“I associate my careless boyhood with all that lies on the banks of the Stour,” wrote John Constable, who was born in East Bergholt, nine miles northeast of Colchester in 1776. The house in which he was born has long since disappeared, so it has been left to FLATFORD MILL, a mile or so to the south, to take up the painter’s cause. The mill was owned by his father and was where Constable painted his most celebrated canvas, The Hay Wain (now in London’s National Gallery), which created a sensation when it was exhibited in Paris in 1824. To the chagrin of many of his contemporaries, Constable turned away from the landscape painting conventions of the day, rendering his scenery with a realistic directness that harked back to the Dutch landscape painters of the seventeenth century.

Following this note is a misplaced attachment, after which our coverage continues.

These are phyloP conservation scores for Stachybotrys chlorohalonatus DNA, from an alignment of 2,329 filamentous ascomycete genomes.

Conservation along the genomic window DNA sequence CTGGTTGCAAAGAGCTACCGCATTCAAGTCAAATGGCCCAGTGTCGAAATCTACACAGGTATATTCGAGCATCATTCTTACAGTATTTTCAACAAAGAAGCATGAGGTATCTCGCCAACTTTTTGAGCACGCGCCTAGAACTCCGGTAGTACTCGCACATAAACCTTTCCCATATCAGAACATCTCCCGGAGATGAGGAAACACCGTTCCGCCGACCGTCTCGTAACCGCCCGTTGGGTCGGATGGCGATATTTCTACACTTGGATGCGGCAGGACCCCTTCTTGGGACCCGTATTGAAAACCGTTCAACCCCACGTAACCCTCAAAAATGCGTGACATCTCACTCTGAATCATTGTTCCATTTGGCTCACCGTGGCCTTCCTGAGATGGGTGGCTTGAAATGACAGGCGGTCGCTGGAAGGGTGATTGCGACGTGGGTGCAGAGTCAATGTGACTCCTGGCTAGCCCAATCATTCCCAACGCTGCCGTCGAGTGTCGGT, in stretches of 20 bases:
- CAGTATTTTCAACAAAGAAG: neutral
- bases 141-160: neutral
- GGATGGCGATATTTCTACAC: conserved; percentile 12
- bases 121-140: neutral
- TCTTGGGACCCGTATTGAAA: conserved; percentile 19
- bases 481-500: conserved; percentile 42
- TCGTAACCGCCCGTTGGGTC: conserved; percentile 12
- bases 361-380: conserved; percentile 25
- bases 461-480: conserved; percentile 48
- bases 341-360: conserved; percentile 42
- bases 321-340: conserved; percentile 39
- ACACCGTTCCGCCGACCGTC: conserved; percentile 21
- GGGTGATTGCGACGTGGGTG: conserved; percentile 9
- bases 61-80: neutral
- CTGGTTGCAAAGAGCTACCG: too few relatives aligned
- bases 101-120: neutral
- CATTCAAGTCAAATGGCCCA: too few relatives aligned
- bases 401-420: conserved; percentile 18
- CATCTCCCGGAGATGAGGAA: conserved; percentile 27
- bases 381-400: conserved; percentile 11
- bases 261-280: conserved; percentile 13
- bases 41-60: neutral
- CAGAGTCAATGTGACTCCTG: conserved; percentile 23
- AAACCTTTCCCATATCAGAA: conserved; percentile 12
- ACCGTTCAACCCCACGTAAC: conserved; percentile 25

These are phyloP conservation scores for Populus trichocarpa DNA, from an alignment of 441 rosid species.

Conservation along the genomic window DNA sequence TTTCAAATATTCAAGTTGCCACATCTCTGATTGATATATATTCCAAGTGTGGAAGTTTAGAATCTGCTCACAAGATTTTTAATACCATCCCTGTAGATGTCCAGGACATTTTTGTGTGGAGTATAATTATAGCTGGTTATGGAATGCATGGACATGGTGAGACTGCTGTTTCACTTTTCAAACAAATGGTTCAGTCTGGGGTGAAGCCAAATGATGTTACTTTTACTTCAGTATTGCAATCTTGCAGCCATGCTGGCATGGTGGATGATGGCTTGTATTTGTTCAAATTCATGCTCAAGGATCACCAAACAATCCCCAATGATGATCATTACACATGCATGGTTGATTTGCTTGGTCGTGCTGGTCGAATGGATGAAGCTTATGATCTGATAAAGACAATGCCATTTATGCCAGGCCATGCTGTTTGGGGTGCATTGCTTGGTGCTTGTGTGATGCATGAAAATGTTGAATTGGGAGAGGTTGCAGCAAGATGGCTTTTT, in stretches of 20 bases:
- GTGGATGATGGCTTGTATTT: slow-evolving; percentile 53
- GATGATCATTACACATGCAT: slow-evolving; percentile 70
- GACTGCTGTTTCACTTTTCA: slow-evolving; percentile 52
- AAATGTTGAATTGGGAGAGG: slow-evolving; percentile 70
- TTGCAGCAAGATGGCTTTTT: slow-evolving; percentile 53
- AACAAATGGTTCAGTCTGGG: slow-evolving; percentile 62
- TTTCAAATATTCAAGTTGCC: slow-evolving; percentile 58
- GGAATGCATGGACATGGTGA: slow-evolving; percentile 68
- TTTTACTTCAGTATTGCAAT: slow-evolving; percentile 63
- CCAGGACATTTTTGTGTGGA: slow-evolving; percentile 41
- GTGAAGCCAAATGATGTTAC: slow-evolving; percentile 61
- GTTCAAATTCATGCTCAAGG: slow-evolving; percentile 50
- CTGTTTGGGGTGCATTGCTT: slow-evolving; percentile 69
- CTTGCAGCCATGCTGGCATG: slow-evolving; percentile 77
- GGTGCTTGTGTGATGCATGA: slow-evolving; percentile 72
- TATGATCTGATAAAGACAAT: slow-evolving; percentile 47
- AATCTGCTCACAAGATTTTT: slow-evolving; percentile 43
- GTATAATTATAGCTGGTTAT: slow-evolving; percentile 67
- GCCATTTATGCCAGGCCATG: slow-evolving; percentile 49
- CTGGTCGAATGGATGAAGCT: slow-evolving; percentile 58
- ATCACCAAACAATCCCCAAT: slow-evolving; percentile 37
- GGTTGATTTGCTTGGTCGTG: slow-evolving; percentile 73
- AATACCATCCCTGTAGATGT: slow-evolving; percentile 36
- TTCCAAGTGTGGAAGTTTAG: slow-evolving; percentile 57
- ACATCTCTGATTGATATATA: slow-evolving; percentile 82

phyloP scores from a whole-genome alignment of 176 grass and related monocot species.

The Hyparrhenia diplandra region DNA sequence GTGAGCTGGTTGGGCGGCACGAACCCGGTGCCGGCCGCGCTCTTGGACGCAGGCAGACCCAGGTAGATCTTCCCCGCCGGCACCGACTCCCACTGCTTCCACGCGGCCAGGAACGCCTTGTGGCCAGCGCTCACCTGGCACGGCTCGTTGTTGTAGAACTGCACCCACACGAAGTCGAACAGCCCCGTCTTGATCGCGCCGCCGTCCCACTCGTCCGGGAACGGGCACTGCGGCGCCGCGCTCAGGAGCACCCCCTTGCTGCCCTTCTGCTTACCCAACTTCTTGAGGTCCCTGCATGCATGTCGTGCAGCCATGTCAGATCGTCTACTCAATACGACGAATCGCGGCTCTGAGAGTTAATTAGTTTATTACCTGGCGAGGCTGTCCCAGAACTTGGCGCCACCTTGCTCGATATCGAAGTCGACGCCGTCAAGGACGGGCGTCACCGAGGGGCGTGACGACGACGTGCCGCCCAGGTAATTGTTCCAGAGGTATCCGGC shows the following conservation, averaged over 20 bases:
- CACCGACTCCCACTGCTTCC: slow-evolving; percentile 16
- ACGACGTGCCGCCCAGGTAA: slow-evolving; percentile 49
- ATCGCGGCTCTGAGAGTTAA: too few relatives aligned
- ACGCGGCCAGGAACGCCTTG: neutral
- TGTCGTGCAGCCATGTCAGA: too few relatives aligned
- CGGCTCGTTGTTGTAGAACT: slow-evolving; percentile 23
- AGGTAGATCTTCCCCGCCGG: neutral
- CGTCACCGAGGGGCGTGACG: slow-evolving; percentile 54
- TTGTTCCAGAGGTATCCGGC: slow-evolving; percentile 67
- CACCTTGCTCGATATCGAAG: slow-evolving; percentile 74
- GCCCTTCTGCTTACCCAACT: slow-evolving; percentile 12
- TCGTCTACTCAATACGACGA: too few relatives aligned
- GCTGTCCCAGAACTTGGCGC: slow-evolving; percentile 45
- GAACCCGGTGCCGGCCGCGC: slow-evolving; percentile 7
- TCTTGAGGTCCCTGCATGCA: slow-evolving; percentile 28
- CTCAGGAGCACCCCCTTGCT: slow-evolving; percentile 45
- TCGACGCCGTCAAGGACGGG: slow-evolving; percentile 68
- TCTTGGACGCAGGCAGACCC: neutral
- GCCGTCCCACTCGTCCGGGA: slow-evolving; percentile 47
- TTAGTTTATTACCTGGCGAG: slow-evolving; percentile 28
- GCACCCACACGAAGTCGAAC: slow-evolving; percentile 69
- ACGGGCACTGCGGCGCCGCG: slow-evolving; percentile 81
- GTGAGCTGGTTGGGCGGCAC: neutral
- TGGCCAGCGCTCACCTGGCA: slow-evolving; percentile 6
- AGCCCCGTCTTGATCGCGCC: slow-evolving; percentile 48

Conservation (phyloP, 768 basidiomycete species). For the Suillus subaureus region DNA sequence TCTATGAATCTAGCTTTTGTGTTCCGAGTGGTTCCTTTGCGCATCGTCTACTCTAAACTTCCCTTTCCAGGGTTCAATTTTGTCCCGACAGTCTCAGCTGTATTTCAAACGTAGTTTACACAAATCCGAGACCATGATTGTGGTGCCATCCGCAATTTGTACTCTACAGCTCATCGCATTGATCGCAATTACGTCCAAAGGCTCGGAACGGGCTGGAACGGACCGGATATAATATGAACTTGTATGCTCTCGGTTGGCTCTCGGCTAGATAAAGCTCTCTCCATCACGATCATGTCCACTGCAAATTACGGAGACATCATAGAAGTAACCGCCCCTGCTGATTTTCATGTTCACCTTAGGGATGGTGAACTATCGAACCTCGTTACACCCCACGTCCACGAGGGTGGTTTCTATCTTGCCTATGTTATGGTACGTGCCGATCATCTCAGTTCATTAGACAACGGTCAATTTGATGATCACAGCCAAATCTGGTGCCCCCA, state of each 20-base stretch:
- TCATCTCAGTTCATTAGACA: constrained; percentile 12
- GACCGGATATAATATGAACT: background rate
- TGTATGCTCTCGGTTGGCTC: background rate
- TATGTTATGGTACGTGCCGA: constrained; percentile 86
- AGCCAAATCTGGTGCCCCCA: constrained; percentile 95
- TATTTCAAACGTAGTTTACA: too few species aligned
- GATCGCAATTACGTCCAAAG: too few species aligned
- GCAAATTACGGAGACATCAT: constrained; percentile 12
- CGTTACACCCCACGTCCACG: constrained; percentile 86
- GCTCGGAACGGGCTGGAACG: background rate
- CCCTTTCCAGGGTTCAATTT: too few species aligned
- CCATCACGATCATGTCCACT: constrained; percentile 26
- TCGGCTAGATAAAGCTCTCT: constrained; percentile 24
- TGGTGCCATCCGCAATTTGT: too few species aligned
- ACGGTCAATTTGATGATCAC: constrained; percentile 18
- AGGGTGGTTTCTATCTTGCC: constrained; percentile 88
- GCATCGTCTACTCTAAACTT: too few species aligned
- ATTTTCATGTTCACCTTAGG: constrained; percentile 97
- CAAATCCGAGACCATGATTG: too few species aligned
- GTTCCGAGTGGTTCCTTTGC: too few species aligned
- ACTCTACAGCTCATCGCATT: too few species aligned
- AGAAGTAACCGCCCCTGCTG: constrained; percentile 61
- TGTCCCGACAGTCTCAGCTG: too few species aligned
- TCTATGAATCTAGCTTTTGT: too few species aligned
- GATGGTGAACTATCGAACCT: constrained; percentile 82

The mill itself – not the one he painted, but a Victorian replacement – is not open to the public and neither is neighbouring Willy Lott’s Cottage, which does actually feature in The Hay Wain, but the National Trust has colonized several local buildings, principally Bridge Cottage.

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